The Biggest Change to the iPhone 15 Will Surprise You





group looking at phones

Apple is set to unveil the iPhone 15 at its “Wanderlust” event on Tuesday. While the rumored upgrades, from slightly thinner bezels to an improved camera, will get most of the hype, the most dramatic change may come from the humble port at the bottom of the phone, with Apple widely expected to swap out the long-standing Lightning connection to the more universally accepted USB-C.

Apple will likely talk about the benefits of faster charging and wider capacity – and that is all true – but don’t be fooled: the company has been fighting this change for a while. The only reason it’s making the switch is because of a European Union regulation mandating all phones embrace the USB standard by 2024. 

For many longtime Apple users, this change could be the biggest disruption when you unwrap your new iPhone 15. All of a sudden, the various Lightning cables you’ve accumulated over the years are no longer compatible. As with previous iPhones, Apple will pack in a new power cable, but it’ll be a USB-C to USB-C line, which may not be compatible with the older Apple power bricks. 

Ultimately, this is a good thing for consumers, even if there’s going to be a lot of annoyance and confusion in the short term. 

USB-C has quickly grown to become a standard port in many electronic devices, from other smartphones to laptops and the Nintendo Switch. Over time, it’ll be virtually universal, allowing you to use any power cable on pretty much any device.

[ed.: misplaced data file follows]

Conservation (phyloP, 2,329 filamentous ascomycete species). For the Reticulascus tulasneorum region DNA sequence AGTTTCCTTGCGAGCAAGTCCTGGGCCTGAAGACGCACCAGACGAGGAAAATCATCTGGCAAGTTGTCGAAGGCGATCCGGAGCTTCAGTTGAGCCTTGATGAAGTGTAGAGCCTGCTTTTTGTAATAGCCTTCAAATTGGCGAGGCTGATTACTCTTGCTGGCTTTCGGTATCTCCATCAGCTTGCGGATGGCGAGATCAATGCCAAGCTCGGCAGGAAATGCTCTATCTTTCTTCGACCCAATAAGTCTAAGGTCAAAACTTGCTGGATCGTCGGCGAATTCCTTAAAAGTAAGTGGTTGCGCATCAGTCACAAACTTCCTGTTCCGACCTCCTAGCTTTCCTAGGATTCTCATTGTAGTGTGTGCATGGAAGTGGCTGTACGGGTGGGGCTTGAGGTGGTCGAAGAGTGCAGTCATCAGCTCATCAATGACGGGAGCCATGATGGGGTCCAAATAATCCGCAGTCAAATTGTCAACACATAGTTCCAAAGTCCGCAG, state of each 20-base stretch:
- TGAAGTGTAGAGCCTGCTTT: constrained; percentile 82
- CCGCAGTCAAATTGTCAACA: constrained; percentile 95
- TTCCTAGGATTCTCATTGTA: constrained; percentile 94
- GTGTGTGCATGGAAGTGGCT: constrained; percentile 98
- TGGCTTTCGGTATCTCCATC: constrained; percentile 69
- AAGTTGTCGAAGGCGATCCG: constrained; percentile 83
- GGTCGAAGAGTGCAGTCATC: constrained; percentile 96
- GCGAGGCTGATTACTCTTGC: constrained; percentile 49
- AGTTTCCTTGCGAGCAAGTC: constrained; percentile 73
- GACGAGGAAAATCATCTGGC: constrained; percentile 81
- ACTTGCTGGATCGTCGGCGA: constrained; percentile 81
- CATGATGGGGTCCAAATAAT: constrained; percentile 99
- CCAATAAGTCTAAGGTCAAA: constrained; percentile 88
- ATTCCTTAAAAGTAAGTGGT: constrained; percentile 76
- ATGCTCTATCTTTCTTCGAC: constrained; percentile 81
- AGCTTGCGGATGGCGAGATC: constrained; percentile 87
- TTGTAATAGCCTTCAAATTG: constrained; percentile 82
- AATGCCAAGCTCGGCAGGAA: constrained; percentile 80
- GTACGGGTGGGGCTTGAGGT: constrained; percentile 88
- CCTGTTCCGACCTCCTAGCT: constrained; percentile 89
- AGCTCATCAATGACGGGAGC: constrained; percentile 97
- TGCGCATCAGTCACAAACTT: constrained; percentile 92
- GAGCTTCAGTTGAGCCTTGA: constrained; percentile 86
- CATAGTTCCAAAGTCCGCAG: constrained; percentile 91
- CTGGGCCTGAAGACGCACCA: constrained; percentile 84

It’ll also hopefully simplify the selection of ports available across Apple’s lineup. Its Macs and iPads already use USB-C, but peripherals like its Magic Mouse and the AirPods still use Lightning. It’s already been a confusing few years for anyone who owns a number of Apple products. 

There’s also the additional wrinkle in the fact that USB is going through its own transition. While there are a lot of USB-C-compatible devices out there, a fair number of older devices still use the previous USB-A port or the micro-USB port for mobile devices. 

There are likely plenty of things in your home that are just a few years old and relied on the older USB-A port. That can be anything from portable battery packs to the ports found in your car. 

These kinds of transitions are necessary from time to time, even if it doesn’t feel like it at the moment. Apple fans had to deal with one back in 2012, when the company switched from the older 30-pin connector to Lightning. 

At the time, Apple was switching from one proprietary connection method to another, and there weren’t as many products, making it a minor nuisance. It’s magnified now that there are so many more Apple products. 

But that’s the price you pay for getting on the same page with every other device. 

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